5 Healthcare Predictions for 2021, Part 1

Key Learnings

  • Telehealth is here to stay. 
  • The “walls” of the healthcare system will continue to blur 
  • Population health management will play an essential role in leading healthcare delivery transformation. 

A natural tradition in ending one year and beginning the next is reflecting on what we’ve learned and planning for the future. As I described last week, 2020 was the year of superlatives – most, hardest, and unprecedented. The impact on the healthcare industry has been profound. And while healthcare systems across the country continue to struggle under the weight of demands imposed by COVID-19, there is light ahead. Here are five healthcare predictions for 2021: 

First prediction: Telehealth is here to stay 

COVID-19 forcedthehealthcareindustrytoaccept,adoptandutilizetelehealthservicesat scale.As TechRepublic describes, “In 2020, many barriers to telemedicine were finally torn down, after decades of work from entrepreneurs and physicians. The newdemands imposed by COVID-19 provided the motivation to solve regulatory and infrastructuredemands that had previously been insurmountable.”

In other words, healthcareadapted and adapted quickly.Infact,according toFierceHealthcare,COVID-19 accelerated the adoption of digital health and virtual care forward by at least three years. 

And, just as the industry grew in its acceptance of telehealth, sodid healthcare consumers.Patients havebecome more comfortable with telemedicine and, because theywillcontinue to avoid exposure to COVID-19in 2021, the demand fortelehealth willremain high.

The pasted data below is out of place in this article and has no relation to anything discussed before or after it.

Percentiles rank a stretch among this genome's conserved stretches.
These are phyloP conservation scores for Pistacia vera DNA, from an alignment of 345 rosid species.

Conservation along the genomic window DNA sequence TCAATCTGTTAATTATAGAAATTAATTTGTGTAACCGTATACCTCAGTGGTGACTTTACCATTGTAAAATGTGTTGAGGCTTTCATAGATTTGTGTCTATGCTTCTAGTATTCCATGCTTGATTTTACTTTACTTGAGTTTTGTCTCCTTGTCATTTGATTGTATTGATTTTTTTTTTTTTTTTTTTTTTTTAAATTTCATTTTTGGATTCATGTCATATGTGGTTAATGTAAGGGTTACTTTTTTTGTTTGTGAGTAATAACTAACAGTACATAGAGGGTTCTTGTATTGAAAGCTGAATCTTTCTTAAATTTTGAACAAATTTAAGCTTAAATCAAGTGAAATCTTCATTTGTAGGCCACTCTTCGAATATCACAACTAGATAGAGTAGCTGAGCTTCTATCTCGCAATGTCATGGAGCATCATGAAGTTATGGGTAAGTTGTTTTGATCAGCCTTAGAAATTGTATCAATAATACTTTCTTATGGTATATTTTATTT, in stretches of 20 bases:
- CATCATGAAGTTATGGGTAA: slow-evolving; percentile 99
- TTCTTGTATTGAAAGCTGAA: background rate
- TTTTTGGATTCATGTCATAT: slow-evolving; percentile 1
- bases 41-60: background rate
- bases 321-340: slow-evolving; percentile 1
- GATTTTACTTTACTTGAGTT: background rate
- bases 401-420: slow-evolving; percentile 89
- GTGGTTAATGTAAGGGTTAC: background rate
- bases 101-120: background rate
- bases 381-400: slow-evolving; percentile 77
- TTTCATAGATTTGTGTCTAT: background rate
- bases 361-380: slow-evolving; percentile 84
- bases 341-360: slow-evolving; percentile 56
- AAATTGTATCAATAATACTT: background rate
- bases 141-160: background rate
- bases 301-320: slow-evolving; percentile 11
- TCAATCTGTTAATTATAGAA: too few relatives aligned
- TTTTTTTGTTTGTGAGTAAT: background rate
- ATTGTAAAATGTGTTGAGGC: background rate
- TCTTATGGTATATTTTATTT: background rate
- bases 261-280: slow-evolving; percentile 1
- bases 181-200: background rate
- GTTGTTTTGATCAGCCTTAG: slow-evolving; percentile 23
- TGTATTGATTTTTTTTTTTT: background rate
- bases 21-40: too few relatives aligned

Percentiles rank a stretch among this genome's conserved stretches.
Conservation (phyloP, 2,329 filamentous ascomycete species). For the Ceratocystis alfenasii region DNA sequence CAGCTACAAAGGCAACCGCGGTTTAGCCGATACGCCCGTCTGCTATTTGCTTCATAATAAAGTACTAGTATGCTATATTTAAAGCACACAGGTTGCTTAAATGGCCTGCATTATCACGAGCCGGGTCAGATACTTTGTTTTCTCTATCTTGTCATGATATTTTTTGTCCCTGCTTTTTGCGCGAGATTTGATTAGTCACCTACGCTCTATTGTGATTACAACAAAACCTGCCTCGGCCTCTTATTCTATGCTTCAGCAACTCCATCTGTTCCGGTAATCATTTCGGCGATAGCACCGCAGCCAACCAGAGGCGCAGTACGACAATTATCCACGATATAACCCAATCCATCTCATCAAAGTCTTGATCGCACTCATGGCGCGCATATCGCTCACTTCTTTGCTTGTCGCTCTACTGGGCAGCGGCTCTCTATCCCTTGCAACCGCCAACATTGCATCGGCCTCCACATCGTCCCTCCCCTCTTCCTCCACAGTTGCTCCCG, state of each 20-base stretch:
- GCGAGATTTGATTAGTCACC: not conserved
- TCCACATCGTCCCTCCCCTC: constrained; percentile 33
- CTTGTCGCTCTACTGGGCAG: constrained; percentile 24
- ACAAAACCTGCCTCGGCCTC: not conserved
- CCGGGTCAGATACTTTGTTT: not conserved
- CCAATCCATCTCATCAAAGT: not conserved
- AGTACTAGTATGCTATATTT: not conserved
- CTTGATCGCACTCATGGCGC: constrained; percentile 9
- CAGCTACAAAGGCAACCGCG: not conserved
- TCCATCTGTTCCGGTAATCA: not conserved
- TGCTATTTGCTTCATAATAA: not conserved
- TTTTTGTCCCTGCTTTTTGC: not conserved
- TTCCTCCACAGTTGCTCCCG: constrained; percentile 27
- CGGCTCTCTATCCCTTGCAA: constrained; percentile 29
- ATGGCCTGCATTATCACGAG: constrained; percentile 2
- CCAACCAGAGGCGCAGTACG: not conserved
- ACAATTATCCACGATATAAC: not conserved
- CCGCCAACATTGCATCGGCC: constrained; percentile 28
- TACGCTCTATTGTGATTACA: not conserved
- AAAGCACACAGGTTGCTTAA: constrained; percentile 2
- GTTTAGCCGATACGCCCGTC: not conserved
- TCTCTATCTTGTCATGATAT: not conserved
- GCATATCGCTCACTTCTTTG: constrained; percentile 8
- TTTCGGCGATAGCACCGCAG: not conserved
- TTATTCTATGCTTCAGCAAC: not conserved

Hybrid modelsare likely toemergecombining digital check-ins with in-person visits.  

Second prediction: The walls of healthcare will continue to blur

In the first weeks of COVID-19 emerging in March and April 2020, we saw the walls of hospitals change – quite literally. In many facilities, patient rooms were modified with temporary or permanent air flow solutions to allow for negative pressure. While this emergency construction was out of necessity, I expect future construction planning will keep flexibility in mind. While specialized facilities will always have a place, flexible spaces allow for a variety of planned – and unplanned – medical events to be accommodated, as needed and when needed. 

And just like the physical walls had to change, so will the virtual walls. COVID-19 will continue to force renewed collaboration between sites of care and systems. When patient volumes are heavy in one community or region, and light in another, transfers remain vital and so does the need to exchange information quickly and easily – the promise of interoperability. More on this below.  

Third prediction: Increased attention to population health management 

Population health management will play an essential role in leading healthcare delivery transformation in 2021. “True population health management helps to develop a partnership between providers and the patient community built on mutual trust and effort to generate better outcomes for everyone involved in the process of care,” writes Health IT Analytics.  

Last week, I noted the number of Americans postponing or avoiding preventative healthcare has grown from a limited issue to a widespread one. As we go forward into 2021, we will need to better understand whether patients are reluctant to risk exposure to the virus, lack health insurance, or are struggling financially and cannot justify preventative healthcare costs – and we will have to meet them where they are.  

The sad truth is that many people have struggled to cover healthcare costs for years – but until now we have never had this many struggling to cover costs, at once. It’s likely that the burden will remain on the health care providers, forcing renewed focus on finding efficiencies throughout the care continuum.  

But rather than reducing care quality, I believe efficiencies can be found elsewhere in the areas supporting patient care – using technology. I cover this in more detail in 5 Healthcare Predictions for 2021, Part 2. 


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